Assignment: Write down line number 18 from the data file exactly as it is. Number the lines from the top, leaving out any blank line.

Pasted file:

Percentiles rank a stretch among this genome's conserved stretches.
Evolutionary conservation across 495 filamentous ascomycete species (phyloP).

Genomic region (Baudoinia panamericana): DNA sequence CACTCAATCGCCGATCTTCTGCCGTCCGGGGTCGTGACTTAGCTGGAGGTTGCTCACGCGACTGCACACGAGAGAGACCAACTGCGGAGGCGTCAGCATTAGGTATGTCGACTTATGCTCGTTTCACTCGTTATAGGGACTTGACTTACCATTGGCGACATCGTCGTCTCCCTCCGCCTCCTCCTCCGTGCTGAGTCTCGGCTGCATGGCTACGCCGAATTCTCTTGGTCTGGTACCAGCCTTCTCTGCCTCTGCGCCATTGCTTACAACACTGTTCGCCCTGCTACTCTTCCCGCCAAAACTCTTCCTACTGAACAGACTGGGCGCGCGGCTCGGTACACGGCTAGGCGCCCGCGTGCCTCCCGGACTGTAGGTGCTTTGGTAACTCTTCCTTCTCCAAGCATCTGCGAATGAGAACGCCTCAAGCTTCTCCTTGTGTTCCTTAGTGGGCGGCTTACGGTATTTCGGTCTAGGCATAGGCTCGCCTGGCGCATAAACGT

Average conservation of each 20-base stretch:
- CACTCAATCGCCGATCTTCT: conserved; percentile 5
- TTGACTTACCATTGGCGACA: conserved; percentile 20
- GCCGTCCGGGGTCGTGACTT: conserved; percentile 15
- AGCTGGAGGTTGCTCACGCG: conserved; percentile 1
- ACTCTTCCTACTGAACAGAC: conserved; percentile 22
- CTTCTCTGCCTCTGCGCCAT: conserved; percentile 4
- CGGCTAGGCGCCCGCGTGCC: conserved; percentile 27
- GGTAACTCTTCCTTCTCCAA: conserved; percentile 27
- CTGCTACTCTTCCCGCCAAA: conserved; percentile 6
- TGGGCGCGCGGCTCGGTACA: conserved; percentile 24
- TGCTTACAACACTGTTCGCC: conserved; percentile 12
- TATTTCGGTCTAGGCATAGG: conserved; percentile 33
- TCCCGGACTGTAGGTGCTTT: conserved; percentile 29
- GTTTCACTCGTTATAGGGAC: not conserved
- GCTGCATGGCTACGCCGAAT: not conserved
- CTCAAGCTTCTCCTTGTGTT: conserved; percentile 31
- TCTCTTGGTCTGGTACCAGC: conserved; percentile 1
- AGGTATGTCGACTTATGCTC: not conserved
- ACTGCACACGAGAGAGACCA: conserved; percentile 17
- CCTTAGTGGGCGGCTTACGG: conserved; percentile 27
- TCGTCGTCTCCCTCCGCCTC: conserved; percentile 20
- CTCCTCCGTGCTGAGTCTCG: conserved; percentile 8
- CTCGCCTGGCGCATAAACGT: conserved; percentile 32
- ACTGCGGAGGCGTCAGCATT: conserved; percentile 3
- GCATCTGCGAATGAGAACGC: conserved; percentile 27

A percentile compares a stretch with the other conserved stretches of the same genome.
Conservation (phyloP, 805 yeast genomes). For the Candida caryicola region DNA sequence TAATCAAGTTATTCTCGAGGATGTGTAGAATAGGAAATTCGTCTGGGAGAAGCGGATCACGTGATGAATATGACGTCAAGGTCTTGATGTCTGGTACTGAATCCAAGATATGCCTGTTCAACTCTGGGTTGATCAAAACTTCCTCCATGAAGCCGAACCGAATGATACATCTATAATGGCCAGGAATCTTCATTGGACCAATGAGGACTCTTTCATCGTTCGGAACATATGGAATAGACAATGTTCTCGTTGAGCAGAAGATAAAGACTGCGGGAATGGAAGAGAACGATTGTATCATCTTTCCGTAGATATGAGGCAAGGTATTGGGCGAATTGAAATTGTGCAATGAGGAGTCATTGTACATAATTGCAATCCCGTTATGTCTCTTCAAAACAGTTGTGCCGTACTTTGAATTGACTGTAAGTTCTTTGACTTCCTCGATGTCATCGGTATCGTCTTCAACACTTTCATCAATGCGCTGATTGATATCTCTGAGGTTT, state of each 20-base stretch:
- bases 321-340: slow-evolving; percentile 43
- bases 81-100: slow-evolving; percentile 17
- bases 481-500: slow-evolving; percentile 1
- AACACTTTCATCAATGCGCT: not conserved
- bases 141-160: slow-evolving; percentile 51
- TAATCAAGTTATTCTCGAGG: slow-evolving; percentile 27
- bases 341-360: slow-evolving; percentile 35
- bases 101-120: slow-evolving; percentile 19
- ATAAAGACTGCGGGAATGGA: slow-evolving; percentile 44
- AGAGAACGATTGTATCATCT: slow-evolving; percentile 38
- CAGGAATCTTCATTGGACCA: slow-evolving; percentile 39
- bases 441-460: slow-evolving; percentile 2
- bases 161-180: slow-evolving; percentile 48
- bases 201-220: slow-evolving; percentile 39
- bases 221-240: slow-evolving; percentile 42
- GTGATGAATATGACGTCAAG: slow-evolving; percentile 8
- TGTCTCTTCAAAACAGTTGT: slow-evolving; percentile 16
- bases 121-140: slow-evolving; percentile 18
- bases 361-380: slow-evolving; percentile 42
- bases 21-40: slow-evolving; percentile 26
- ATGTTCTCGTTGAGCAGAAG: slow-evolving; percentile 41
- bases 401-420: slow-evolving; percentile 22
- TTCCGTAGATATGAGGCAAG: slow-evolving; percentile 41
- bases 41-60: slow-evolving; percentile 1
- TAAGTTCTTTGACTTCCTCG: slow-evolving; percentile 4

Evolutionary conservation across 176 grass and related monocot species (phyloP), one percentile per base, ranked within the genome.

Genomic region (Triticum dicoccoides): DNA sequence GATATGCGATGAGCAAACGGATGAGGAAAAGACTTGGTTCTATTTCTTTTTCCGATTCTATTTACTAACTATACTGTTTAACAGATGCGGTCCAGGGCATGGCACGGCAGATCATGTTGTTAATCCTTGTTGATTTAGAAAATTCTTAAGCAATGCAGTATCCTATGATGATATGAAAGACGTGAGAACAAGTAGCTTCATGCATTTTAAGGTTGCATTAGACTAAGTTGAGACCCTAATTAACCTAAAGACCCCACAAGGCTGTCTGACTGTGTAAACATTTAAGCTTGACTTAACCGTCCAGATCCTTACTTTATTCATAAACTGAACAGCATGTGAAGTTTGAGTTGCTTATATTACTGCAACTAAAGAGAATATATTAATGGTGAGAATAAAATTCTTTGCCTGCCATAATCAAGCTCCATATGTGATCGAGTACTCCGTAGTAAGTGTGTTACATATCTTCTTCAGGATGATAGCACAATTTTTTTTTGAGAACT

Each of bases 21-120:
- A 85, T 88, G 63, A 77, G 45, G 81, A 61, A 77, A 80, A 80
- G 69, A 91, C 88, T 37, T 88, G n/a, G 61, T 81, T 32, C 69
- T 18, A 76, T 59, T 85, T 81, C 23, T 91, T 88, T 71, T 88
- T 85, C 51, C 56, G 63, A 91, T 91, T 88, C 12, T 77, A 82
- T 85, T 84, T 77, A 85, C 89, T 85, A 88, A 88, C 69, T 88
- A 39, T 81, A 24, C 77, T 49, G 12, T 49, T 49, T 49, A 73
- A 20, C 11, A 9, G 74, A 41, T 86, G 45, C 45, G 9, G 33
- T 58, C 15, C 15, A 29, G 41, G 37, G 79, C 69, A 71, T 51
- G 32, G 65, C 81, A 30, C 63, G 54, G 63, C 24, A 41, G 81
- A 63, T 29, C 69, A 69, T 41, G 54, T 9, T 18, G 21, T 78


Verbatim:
- GTTTCACTCGTTATAGGGAC: not conserved